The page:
Australia has long been recognized as an important contributor of raw materials to world-trade channels. Its exports have consisted principally of a few important products of the range, farm, and mine produced in competition with other continents. Its close ties with Great Britain and other nations in the Empire are reflected by the direction of Australian trade and by its trade agreements and preferences. Although Australia has become progressively more urban and industrial, it has been able to maintain large outputs of primary goods through mechanization of her large-scale agricultural, pastoral, and mining industries. It is likely that Australian trade relationships in the future will become closer with her near neighbors in southeast Asia and perhaps shift from the Atlantic to the Pacific basin.
Most of Australia's foreign trade is conducted through the ports of the capital cities and a few other centers such as Newcastle, Geelong, and Albany. These major centers alone provide the facilities for handling large overseas vessels and providing them with outgoing cargoes. Most of these major ports have been developed on natural harbors, and the associated urban centers constitute a large part of the Australian market.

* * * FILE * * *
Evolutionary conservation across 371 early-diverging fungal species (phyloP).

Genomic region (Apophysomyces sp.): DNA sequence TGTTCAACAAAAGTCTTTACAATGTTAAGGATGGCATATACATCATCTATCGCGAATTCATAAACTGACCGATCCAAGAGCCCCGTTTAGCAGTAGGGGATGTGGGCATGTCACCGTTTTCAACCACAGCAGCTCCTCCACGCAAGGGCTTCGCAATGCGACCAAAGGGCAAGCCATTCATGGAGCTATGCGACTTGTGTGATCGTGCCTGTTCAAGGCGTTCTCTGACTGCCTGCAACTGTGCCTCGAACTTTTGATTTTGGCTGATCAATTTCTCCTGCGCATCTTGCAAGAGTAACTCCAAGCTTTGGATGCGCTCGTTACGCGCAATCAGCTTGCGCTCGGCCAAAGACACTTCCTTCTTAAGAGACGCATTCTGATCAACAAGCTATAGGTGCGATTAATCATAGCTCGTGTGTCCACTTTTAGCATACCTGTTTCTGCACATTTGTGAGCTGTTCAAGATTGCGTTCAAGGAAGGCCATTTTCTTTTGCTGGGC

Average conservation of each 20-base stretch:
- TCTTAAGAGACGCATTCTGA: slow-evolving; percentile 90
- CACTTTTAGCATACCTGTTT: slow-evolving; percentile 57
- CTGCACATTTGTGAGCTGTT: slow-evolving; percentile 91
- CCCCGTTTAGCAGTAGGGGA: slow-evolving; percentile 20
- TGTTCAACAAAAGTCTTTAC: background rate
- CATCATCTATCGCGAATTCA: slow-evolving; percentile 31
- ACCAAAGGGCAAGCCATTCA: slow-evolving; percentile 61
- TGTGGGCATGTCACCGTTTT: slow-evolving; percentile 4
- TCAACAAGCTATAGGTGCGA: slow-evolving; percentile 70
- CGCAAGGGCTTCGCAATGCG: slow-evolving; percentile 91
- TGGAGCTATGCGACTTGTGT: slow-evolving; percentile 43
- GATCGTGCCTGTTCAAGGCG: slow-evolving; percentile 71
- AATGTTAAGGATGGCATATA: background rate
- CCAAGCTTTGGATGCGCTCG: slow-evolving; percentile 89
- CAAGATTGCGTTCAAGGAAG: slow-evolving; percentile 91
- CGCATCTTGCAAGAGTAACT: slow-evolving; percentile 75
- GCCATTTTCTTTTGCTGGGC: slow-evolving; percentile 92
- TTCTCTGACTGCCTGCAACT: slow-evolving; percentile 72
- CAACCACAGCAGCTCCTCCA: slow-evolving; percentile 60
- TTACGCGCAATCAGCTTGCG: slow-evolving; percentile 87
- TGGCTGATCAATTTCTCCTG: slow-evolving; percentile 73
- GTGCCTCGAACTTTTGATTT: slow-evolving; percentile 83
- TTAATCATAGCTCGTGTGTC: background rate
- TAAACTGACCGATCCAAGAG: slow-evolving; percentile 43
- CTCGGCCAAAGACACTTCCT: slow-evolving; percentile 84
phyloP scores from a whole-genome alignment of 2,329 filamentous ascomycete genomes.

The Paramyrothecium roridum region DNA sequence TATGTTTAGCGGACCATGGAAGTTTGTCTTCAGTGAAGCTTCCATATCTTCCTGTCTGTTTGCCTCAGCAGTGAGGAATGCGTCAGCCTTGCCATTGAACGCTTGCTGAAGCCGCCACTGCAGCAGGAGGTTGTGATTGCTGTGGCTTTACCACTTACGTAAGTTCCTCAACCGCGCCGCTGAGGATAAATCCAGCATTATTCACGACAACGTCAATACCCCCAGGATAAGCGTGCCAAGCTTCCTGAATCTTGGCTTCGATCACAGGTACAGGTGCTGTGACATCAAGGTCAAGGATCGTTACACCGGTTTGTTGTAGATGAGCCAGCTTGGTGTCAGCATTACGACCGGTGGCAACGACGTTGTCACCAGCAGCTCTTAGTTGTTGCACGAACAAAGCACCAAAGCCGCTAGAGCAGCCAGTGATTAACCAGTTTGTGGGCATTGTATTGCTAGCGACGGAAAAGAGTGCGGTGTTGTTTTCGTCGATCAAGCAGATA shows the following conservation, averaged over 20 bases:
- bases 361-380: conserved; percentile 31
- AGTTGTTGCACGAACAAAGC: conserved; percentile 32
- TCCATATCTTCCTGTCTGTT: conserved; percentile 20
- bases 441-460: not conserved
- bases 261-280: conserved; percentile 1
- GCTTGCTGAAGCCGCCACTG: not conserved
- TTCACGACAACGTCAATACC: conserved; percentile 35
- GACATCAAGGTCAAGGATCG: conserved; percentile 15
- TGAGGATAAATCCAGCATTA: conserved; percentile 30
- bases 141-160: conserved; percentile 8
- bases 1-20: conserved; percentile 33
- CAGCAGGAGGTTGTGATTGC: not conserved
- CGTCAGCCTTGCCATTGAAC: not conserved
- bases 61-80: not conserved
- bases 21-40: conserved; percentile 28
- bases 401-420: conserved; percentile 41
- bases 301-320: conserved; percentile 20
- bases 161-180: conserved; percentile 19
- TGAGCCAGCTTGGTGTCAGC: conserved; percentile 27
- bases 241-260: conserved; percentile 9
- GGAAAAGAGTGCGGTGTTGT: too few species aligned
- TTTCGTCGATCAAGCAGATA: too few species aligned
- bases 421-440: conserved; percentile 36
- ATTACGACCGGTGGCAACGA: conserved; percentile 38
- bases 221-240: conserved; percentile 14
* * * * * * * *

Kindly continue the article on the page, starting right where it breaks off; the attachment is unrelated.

Specialized facilities for handling exports are provided at these ports. Modern bulk-handling equipment is now available at several centers such as Sydney, Newcastle, and Geelong. Wool warehouses and export facilities are important features at every major Australian port. Plants for slaughtering, freezing, and storing meats are available at many centers. Specialized machinery is important at Newcastle, Port Pirie, Whyalla, Port Kembla, and elsewhere to facilitate the handling of coal, ore, and stone shipments. Large general cargo and passenger docks are available at each of the capital city ports. Australia has scores of outlying harbors that serve local coastal districts and share in the coastwise trade of the continent.